Maria first came to the United States from Mexico and stayed with a family friend when she was fourteen years old in 1962. She adjusted easily to the American culture and her first experience was very enjoyable. She returned back to Mexico and began working for the United States Department of Agriculture. In 1968 she married an American man and moved to the state of Georgia.
The first few days of her permanent move to the United States came at a time of historical significance. The Civil Rights Act had just passed and the Vietnam War was taking place. She was welcomed by a group of women when she arrived in Georgia. The women were a support group to each other, because like Maria, their husbands were on orders to go to Vietnam. Although she dealt with some homesickness and racial stereotyping, Maria had a smooth transition into U.S. life.
I came when I was fourteen to the United States in 1962. The first experiences were, I guess, like a young person’s experience and nothing, nothing very different than where I came from in Mexico. The people were very kind and I used to once in a while go to the high school and all the students were very welcoming and very friendly, so I had a very good experience when I was there.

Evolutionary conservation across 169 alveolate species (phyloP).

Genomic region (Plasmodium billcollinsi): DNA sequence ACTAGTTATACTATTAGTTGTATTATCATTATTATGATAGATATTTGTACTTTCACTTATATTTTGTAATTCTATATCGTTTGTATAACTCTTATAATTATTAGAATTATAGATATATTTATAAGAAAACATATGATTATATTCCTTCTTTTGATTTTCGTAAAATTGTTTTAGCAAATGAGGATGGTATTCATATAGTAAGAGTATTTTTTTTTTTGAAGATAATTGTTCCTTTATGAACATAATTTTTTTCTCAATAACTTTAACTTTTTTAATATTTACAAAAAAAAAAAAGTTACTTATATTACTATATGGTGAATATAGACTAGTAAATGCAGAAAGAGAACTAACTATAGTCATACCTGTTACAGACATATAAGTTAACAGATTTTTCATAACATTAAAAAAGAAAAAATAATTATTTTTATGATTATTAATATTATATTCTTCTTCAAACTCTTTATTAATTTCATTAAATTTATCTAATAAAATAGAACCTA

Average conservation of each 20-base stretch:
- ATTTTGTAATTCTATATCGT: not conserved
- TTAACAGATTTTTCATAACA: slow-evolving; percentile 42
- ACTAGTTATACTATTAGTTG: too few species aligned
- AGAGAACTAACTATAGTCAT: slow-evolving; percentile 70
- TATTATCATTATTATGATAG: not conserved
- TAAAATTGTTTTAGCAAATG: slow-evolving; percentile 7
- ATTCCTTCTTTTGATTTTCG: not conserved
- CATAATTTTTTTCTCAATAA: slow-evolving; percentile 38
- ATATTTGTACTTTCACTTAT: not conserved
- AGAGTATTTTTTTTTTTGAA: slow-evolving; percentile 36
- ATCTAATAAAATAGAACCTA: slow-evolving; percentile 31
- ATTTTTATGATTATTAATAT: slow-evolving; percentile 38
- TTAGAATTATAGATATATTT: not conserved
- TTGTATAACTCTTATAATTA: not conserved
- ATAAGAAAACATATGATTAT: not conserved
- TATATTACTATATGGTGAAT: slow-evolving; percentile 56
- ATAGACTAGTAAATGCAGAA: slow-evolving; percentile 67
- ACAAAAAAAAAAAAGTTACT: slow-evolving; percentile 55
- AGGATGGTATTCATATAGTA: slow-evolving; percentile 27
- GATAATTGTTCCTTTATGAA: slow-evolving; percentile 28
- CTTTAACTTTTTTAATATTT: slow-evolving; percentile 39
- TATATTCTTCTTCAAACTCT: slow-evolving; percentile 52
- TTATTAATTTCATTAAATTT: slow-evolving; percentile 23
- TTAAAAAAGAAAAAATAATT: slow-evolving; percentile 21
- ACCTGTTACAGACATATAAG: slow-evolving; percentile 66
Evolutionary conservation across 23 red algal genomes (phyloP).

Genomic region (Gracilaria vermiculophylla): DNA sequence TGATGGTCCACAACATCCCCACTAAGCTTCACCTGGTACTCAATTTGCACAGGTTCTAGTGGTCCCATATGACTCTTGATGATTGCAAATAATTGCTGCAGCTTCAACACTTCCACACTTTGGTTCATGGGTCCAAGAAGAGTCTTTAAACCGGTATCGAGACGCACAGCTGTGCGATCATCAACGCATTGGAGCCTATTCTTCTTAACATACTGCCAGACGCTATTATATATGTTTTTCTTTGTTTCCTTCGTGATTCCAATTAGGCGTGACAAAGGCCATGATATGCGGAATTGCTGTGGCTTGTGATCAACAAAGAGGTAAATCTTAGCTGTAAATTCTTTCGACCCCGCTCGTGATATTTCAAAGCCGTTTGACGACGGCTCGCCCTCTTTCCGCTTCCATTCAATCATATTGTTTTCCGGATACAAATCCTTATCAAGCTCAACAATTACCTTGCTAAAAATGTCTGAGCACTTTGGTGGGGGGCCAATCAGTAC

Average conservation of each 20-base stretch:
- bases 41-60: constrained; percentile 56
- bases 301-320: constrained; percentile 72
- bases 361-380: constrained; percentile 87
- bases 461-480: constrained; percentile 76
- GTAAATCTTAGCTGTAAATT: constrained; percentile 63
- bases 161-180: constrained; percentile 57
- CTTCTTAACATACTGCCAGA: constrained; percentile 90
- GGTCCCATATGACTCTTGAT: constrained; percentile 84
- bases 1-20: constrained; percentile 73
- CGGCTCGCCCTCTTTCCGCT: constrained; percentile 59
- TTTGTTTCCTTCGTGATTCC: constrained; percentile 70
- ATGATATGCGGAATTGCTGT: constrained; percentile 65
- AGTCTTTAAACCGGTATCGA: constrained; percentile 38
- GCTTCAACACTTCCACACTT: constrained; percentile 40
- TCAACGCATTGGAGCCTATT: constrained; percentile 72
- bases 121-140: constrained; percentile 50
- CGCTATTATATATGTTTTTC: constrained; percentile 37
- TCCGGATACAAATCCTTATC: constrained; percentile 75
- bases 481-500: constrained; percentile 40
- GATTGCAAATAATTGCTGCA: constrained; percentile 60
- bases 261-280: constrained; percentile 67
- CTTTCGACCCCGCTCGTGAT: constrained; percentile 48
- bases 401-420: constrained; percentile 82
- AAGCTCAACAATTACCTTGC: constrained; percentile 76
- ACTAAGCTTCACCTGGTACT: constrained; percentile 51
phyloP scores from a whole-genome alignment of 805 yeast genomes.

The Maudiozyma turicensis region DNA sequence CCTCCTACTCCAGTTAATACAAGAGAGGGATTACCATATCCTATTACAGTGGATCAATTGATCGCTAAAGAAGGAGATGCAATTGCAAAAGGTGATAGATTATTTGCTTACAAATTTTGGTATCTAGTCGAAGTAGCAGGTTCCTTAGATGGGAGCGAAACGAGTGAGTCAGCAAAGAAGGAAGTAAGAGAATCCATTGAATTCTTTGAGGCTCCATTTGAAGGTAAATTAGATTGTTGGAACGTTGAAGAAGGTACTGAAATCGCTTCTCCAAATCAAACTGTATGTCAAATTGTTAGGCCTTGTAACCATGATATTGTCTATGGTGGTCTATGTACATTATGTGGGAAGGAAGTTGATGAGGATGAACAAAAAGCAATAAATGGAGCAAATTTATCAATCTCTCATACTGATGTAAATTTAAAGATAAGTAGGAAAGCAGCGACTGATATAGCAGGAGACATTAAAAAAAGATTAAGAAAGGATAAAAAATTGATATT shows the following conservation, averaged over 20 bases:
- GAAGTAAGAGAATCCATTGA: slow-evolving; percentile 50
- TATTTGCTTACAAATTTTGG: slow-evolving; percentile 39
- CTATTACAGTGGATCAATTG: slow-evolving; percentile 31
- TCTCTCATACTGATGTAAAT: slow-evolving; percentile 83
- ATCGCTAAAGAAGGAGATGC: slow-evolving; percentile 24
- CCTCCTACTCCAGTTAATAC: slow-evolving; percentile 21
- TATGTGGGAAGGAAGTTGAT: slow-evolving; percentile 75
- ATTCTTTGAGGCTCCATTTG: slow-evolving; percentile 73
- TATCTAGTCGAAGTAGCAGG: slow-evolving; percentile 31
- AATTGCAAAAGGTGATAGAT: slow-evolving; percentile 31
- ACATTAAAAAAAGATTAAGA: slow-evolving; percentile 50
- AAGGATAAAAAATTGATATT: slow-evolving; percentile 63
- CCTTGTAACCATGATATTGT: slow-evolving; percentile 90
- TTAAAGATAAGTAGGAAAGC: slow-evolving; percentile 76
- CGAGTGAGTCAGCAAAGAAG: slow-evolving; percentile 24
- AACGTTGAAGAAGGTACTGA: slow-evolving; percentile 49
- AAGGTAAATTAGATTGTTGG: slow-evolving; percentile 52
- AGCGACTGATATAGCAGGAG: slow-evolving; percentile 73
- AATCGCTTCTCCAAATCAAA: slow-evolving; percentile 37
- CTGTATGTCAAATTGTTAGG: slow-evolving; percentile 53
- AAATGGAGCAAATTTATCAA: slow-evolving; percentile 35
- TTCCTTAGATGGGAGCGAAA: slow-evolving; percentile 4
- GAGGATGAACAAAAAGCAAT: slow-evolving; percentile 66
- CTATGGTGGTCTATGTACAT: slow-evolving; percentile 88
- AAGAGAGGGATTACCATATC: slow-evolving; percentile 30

I was homesick for my family, and of course for Mexico, but more for my family because I come from a family of ten children. Then I came to the United States. When we were traveling north from Mexico to live in Georgia we stopped in Mississippi, Jackson, Missippi, to visit some friends of my husband, who had been working as a lawyer student in the voting rights. They were African Americans. And, so we stopped and they were very eager to show us how it was possible for them at that time to go to the Holiday Inn and nobody would tell them they were not allowed to be there. And for me that was a very shocking experience because I didn’t think that nobody was denied the opportunity to be whatever they wanted. One thing I did notice, though, when I first came here, for me it was very much a shock to be very much involved in what was happening in Vietnam and all the body bags that were coming back to the United States. A lot of the gals that I hung out with in Georgia would ask me questions if the people in Mexico have refrigerators or if I do my laundry by going to the river. That was about the extent of it.